New study: Students ready for college miss key step of taking admissions test

Low-income students and those in small districts least likely to sit for college entrance exam

The current lament in Georgia is that we send too many high school students to college who aren’t ready. A new study out of Virginia suggests we could be overlooking students who are ready.

A University of Virginia study released today asked what fraction of the students in Virginia who didn’t take the SAT would be revealed as candidates for four-year colleges and universities if they did take the test?

In the study "Missed Exams and Lost Opportunities: Who Could Gain from Expanded College Admission Testing?" researchers examined Virginia's 2014 graduating class, 44 percent of whom were "non-takers," meaning they didn't take the SAT.

Analyzing their academic and demographic data, the study predicts 24 percent of the non-takers would have posted a combined math and verbal score at or above 1000 out of a possible 1600. About 1,800 would have scored at levels high enough to qualify for consideration at the University of Virginia.

For comparison, the average mean SAT score for Georgia test-takers last year was 1064.  While many Georgia colleges will accept students with an SAT of 1080, the most select schools are looking for scores above 1200.

The conclusion from the study:

We estimate that universal testing in Virginia could increase the number of high school graduates with test scores competitive for admission at broad-access universities in the state by as much as 40%—and at the most selective institutions by nearly 20%—with larger increases for low-income students. Alternative policies that encourage testing among students with strong demonstrated academic performance could realize nearly these increases without generating testing costs for students who are unlikely to attend a 4-year college.

Overall, institutions like Liberty University and Old Dominion University could expect their pool of potential students to increase by over 40%, while the University of Virginia and the College of William & Mary might gain just under 20% in the size of the potential pool of in-state students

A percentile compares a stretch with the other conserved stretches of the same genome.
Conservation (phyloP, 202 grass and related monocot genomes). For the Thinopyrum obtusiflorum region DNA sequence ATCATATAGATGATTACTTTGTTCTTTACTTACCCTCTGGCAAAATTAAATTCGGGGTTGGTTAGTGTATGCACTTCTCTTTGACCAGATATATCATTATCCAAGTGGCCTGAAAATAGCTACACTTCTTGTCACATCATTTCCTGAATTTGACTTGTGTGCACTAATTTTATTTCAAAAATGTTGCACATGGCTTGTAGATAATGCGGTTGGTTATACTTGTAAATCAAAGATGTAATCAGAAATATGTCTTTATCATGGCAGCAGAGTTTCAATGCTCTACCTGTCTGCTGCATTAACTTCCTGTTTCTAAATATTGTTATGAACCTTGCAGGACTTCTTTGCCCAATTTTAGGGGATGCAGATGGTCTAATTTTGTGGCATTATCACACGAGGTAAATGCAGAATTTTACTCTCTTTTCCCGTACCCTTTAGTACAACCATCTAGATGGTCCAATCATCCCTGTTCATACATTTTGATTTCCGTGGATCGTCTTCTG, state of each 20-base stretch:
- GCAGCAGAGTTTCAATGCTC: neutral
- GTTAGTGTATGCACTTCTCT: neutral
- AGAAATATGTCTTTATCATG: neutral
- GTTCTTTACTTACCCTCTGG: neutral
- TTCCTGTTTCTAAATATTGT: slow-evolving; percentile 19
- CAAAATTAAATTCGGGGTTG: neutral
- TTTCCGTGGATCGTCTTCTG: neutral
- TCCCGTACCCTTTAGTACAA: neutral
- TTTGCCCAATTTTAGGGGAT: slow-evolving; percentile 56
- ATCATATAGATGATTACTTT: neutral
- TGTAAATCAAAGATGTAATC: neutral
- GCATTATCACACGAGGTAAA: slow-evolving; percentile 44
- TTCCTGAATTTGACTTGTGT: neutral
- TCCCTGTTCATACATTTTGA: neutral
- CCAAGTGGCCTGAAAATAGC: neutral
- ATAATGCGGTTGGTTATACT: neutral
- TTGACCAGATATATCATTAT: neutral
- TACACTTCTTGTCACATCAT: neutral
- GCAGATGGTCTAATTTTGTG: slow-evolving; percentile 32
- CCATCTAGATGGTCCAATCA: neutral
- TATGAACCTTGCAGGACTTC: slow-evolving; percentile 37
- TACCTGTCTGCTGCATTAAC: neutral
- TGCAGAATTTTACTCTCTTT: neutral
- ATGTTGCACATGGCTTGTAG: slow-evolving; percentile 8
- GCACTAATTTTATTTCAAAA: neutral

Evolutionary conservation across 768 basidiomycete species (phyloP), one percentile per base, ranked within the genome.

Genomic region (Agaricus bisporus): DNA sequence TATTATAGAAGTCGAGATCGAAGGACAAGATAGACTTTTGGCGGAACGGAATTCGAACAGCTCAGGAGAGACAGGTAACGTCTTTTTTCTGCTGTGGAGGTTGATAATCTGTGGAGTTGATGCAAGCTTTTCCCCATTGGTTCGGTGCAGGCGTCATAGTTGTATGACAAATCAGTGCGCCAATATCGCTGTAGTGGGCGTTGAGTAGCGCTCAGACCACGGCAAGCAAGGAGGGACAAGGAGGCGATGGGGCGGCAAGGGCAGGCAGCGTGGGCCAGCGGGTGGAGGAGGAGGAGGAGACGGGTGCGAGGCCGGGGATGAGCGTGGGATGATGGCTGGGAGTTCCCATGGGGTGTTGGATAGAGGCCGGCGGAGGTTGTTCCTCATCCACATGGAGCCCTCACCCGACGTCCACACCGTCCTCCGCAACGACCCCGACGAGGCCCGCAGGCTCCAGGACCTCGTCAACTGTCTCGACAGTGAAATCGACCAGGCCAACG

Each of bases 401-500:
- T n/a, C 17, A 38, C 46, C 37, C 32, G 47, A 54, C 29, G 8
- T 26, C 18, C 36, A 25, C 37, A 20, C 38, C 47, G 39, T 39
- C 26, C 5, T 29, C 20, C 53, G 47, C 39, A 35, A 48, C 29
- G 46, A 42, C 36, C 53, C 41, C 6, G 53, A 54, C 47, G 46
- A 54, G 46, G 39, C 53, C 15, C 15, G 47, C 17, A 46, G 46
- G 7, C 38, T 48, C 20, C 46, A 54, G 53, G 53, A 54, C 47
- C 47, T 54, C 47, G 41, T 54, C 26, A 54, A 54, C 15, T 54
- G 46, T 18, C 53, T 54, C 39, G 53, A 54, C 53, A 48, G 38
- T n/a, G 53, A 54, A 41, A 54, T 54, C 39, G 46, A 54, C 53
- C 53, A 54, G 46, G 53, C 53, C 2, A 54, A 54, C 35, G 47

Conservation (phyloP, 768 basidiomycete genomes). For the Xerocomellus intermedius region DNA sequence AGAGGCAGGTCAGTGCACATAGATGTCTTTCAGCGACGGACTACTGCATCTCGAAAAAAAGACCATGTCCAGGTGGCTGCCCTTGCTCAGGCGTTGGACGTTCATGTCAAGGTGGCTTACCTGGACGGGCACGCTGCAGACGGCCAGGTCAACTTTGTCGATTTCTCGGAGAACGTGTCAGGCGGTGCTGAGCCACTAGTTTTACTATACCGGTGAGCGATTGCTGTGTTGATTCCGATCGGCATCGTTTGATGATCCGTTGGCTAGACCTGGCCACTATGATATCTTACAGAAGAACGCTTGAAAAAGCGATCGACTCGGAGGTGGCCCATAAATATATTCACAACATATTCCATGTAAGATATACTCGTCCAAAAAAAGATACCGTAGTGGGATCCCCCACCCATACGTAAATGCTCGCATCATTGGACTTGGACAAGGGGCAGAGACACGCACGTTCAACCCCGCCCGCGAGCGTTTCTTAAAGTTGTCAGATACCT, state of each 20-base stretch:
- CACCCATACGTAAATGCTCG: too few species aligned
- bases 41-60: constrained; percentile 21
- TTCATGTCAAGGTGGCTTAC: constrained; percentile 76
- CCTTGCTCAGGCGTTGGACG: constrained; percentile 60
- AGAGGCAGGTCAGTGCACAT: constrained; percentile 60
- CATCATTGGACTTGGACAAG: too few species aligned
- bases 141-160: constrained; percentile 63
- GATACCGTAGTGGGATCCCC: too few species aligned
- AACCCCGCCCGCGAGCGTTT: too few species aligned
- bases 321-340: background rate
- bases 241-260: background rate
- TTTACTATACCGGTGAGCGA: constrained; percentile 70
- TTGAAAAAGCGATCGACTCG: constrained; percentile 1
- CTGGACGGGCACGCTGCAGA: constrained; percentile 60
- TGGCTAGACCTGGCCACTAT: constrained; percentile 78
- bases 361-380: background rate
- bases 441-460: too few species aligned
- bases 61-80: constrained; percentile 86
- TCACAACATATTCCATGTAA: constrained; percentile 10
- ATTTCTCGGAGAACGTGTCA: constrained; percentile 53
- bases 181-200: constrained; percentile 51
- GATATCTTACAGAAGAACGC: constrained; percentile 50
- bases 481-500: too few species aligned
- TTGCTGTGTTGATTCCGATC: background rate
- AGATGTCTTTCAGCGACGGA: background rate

The UVA study echoes earlier research suggesting universal testing deepens the pool of prospective students.

Who are these academically capable non-takers? They are likely to be economically disadvantaged and in small school districts.

Recognizing the high cost of paying for college admissions tests for every student, the study calculated the payoff from limiting school-financed testing to those who demonstrated academic promise on a statewide benchmark exam. Nearly nine out of 10 of the non-takers who would have attained college-ready SAT scores would be captured if Virginia limited testing to students who scored at or above the 40th percentile on the state’s 8th-grade Standards of Learning exams.

More colleges are adopting test-optional admissions policies, relying on grades and portfolios to vet applicants. However, in Georgia, most colleges still require the SAT or ACT.

The study cites benefits to requiring all students take the college admissions tests; their scores may put some students on a college track who weren’t considering it. And it brings those students to attention of college recruiters who use SAT and ACT scores to identify promising applicants.

“Admission tests provide critical information to students in two ways: first, the score can help a student create a well-matched application portfolio, and second, by taking an admission test, the student can participant in programs such as the College Board’s Student Search Service, which help colleges, scholarship programs, and other parties identify and reach out to students,” said Emily Cook, a coauthor and Ph.D. candidate at the University of Virginia.

According to a summary of the study by the American Educational Research Association:

"Our work reinforces the work of other studies which show that there are a substantial number of students well-positioned to enroll in college who miss the key step of taking a college admission test," said study coauthor Sarah E. Turner, a professor of economics and education at the University of Virginia's Curry School of Education. "Students from low-income families and those in relatively small districts are most likely to be absent from college admission testing."

The authors addressed whether higher education institutions would be able to accommodate a substantial increase in the pool of students. They note that the most selective universities in Virginia are engaged in proactive efforts to increase the representation of low-income students. While these institutions might not increase total capacity in response, one would expect that the representation of low-income students would increase, making the institutions more meritocratic. Other public universities in the state have demonstrated considerable elasticity in enrollment over time, while small private colleges would welcome increased enrollment.

The authors emphasize that admission tests are incomplete indicators of "college readiness" or of whether a student is "well-matched" or "admission-eligible" at a particular college.

"College admission test-taking is but one gateway step in the process of college choice. Guidance about whether and when to take college admission tests ideally would be situated in comprehensive and personalized interventions to help high school students make better informed postsecondary choices," said Turner. "Nevertheless, our findings provide further evidence that increasing the number of students taking admission tests can be beneficial."